<affirmative> mm-hmm. <affirmative>. Um, and I was very self-conscious about it. I had a lot of anxiety about it, and I thought about quitting because my anxiety over it was so great. And I remember shaving one day thinking about thinking through this and thinking, wait a minute. The anxiety I feel right now is always el it's always elusory. It's, it always turns out to be completely baseless. And it always, in the past, it's turned out to be com nothing. Yeah. I, you know, the fear, the fear of something is always worse than the reality of it, right? Mm-hmm. <affirmative> mm-hmm. <affirmative>. And I said, I said, I'm gonna, I'm gonna push my way past this, this desire, this anxiety, uh, over and self-consciousness over my musicianship and trust myself. Yeah. And just get through it. Mm-hmm. <affirmative>, and I did, and it was fine. I had a couple of moments where I stumbled. I, you know, nobody cared. I made a few mistakes. So guess what? So did everybody else. Mm-hmm. <affirmative>. Mm-hmm. <affirmative>. But I, that was a moment where I would've, where in another context, I might've swiped, I might've said, I, I, I don't want to feel this way. I don't want to feel this anxiety. I'm going to quit and go do something else, because I don't wanna alleviate that anxiety. That's what a swipe is. Yeah. What that is.

Dr. Pelè (17:39):

You, you know what's interesting, um, when I look at the statistics, yeah. You see, or you, you find out that gallops hole, which says that 70% or or more of the people in, in the workplace are disengaged. Right. They're not engaged. In fact, there's like 20% that are actively working against <laugh>, the goals of the organization. 70%. Now, the interesting thing I've found is that that number has not changed in like, what decades. No. And yet we've been trying different things, you know, to, to, to move the needle of engagement. What I love about your, your ideas is you're really going down into the why of en engagement. Yeah. Why do people disengage? And, and from there you're bringing your solutions. And I, I'd love to hear if you have like a five step plan or a 12 step program or some sort of list of how you physically, so that someone could walk away with something they can remember, you know, about how you actually solved that problem.

Tim Vandehey (18:36):

Well, there's actually, you know, I mean, you, I, I think you probably got some of, some of the, some stuff when you talk to Tracy about magic, which came from the book as well, which is, um, you know, which is, um, really comes from the employer side, which is meaning, autonomy, uh, growth, impact, and connection. When those five qualities are present in an organization, they make it more likely that employees will, uh, will engage and, and remain engaged. Mm-hmm. <affirmative>. Um, but that doesn't really address things from the employee side. Why an employee can, pardon me a second, um, can choose to engage. We've got allergies going on now here in kc, so, oh, no. <laugh>. Um, as things are starting to bloom now, yeah. Um, it doesn't really address the question of, of why an employee should and would engage. And so the answer, sorry.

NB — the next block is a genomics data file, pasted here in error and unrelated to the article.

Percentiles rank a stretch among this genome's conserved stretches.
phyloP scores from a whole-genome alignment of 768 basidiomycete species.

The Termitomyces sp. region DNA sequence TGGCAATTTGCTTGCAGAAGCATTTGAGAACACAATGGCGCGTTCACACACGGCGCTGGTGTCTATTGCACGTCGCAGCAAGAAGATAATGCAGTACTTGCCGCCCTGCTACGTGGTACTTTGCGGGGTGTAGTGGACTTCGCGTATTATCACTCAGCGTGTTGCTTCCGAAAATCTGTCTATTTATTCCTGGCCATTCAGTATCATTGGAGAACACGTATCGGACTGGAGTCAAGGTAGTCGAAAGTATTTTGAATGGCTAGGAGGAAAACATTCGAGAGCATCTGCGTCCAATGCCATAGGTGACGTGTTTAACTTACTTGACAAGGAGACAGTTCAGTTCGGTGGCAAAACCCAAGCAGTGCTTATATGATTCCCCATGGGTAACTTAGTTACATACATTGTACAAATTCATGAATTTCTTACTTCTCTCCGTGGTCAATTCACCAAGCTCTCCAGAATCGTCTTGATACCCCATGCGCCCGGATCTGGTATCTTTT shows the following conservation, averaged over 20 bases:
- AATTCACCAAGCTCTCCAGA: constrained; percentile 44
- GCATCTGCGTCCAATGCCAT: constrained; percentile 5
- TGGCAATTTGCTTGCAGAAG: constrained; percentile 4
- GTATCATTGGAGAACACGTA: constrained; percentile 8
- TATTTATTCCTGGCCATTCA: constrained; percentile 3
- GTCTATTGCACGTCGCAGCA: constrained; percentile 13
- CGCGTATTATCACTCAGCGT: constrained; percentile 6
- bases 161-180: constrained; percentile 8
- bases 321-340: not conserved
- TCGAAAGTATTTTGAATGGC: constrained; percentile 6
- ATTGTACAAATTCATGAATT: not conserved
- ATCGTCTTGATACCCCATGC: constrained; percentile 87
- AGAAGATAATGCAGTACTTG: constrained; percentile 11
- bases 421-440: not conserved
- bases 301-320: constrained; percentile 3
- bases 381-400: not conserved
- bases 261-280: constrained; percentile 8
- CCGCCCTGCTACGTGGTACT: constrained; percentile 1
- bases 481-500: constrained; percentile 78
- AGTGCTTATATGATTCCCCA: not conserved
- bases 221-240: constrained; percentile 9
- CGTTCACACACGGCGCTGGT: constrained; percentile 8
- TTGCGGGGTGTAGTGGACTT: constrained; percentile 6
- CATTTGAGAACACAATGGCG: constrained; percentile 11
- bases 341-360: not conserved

Dr. Pelè (19:22):

No, I said interesting. I'd love to hear that, that angle.

Tim Vandehey (19:25):

Yeah. So the an so the answer to your question is, I, at least part of the answer to your question is, um, what, you know, from an org, from an organizational standpoint, um, and this, and this still falls to the manager. I mean, it's not like the, an employee may not be able to engage on their own. They may may not be able to make this cognitive leap. Yeah. But the choice to disengage, well, it's not even a choice, I should said, the impulse to disengage, cuz it really is not a conscious choice, as I said. Mm-hmm. <affirmative>, it's a, it's, it's hitting the panic button. I call it hitting the eject button. You're just, you know, it's Oh, my, my my, my wellbeing, my, my peace of mind is a threat. Bam. I'm gonna hit the punch my way out of the, out the fight

Dr. Pelè (20:06):

Or flight. Right?

Tim Vandehey (20:07):

Yeah. It's fight or flight. Absolutely. And you're choosing flight. Yes. Fight would be better because at least you'd stick around. But the, the, the point is that there is a, there is a, um, what the mechanism that we, that we, we envisioned in the book was called the crossroads. So, so, so the, the, the predictable process people go through is first what we called the downhill, which is when you're first starting something, it's easy. Yeah. Um, you have that what we call page one energy. You know, you have that, that, uh, that ease of it's of the novelty and it's new, and I don't really have, I haven't really connected with how much work this is really gonna be. Then you hit that, that vertex where you start going uphill and you start going, wait a minute, this is work. Oh, this sucks <laugh>, I'm gonna have to really work hard here.